But to allow this question to have any bearing whatever is the worldly way. It “is not of the Father, but of the world.” For with the world the first question is always, “What will it cost?” “How much can I make?” In all the dealing, all the traffic of business relationship in the world, the way of the world, and the inquiry of the world, is only, “How much can I make?” And if more can be made by oppressing the neighbor, the oppression takes precedence of the love of the neighbor, and the neighbor is deliberately robbed.SITI December 23, 1903, page 4.8
Monopoly, Its Result.
If a neighbor begins business of the same order as that of a man who has already begun, he is deliberately underbidden, undersold, that, if possible, he may be crushed completely out of business, in order that the first one may be left alone, to have all, in order that he alone may be rich, and have the worldly glory of his little kingdom of the crossroads. And those that have succeeded most fully at this form gigantic combinations to crush out, or absorb, all lesser ones, until there remains but one vast combination drawing tribute from all the people in the nation, and even of the whole world.SITI December 23, 1903, page 4.9
But God has written of it all that “he is a proud man” “who enlargeth his desire as hell, and is as death, and can not be satisfied, but gathereth unto him all nations, and heapeth unto him all people,” “that coveteth an evil covetousness to his house, that he may set his nest on high, that he may be delivered from the power of evil.” But “shall not all these take up a parable against him, and a taunting proverb against him, and say, Woe to him that increaseth that which is not his! how long?” “Shall they not rise up suddenly that shall bite thee, and awake that shall vex thee, and thou shalt be for booties unto them? Because thou hast spoiled many nations, all the remnant of the people shall spoil thee.” See .SITI December 23, 1903, page 4.10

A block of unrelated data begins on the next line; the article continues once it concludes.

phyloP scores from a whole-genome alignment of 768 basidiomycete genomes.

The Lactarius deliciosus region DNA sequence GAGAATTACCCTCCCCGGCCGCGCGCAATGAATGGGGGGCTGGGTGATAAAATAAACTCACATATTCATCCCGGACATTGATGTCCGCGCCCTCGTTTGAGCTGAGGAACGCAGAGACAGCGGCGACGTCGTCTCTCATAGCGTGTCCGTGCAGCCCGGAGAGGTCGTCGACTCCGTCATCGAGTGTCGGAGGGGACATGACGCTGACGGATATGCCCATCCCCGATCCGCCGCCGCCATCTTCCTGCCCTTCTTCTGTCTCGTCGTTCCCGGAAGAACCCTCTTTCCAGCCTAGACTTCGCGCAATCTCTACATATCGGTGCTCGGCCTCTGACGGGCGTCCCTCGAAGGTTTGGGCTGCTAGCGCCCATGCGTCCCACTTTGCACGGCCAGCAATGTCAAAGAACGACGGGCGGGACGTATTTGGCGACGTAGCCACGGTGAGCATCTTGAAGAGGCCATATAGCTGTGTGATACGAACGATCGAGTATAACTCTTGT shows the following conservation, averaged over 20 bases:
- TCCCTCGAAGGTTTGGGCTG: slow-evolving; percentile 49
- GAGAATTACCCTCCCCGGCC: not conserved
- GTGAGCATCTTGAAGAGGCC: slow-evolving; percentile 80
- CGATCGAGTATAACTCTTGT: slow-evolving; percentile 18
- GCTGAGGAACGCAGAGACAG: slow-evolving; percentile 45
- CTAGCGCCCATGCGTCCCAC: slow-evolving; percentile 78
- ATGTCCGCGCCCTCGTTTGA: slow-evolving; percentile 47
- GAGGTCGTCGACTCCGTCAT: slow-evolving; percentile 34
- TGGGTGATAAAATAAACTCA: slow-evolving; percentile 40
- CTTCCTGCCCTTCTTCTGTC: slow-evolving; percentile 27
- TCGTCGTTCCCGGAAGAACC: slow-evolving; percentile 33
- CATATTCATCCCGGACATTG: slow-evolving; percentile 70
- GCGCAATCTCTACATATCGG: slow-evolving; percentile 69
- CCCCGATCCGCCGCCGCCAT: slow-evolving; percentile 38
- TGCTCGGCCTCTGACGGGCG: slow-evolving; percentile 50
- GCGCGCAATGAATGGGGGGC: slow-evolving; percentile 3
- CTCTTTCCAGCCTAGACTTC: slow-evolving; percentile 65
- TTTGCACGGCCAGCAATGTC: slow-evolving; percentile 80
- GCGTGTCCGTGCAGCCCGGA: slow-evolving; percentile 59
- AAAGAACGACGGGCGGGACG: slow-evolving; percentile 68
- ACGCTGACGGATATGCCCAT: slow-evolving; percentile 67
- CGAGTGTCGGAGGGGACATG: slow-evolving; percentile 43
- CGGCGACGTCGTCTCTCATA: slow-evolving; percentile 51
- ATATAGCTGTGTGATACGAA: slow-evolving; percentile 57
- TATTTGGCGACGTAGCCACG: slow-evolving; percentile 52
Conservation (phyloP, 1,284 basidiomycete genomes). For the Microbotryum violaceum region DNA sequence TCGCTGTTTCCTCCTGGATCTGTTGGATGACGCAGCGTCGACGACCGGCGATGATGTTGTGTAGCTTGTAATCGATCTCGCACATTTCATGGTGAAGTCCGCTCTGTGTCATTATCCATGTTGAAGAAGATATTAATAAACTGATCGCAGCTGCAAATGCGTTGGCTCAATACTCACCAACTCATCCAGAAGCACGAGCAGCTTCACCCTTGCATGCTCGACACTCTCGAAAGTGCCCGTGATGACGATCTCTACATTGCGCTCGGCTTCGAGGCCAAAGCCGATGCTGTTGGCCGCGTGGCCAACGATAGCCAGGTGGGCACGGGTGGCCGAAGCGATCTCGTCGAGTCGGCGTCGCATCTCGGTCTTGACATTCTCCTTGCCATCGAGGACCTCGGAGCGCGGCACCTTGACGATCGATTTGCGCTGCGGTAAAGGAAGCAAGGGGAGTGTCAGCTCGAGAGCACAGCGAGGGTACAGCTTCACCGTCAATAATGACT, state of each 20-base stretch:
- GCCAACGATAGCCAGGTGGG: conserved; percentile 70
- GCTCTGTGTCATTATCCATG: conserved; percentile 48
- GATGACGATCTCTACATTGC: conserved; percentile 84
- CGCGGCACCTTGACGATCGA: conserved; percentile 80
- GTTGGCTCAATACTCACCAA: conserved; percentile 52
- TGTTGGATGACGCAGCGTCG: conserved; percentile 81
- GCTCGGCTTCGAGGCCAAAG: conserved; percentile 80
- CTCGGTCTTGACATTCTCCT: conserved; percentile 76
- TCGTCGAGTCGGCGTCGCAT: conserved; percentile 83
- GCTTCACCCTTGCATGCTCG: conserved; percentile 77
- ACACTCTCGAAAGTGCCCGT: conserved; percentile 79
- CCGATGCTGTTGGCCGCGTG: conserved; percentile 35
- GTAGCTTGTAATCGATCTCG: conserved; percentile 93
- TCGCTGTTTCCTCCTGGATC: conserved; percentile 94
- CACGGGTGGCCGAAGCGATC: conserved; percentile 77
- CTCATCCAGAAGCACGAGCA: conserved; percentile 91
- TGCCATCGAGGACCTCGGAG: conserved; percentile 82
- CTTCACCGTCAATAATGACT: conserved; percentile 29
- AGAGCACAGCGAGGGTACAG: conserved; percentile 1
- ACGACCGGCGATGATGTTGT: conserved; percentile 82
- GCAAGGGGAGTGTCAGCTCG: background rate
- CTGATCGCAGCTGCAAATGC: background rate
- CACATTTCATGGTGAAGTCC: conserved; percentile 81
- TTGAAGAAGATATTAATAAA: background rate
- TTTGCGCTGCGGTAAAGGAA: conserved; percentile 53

This is all “the pride of life,” which “is not of the Father, but of the world.” It is all Mammon-worship. And since the literal, original meaning of the word “mammon” is “that in which one trusts,” it is particularly appropriate that these various combinations, which crush out all individuality and demand tribute of all peoples, should be called “trusts.”SITI December 23, 1903, page 4.11
Yet the most gigantic of the “trusts” is but the extreme of that trick of trade held by the individual by which, to get the trade, he undersells and crowds out the man across the way.SITI December 23, 1903, page 4.12
The most gigantic “trust” is but the extreme of that trick in trade by which the individual or the little partnership or corporation asks more for a thing when there is no competition than would be asked if there were competiton. Whomsoever, without competition, demands a greater price than he knows that he would take if there were competition, is an exactor of unjust gain. And “he that by usury and unjust gain increaseth his substance, he shall gather it for him that will pity the poor.” .SITI December 23, 1903, page 4.13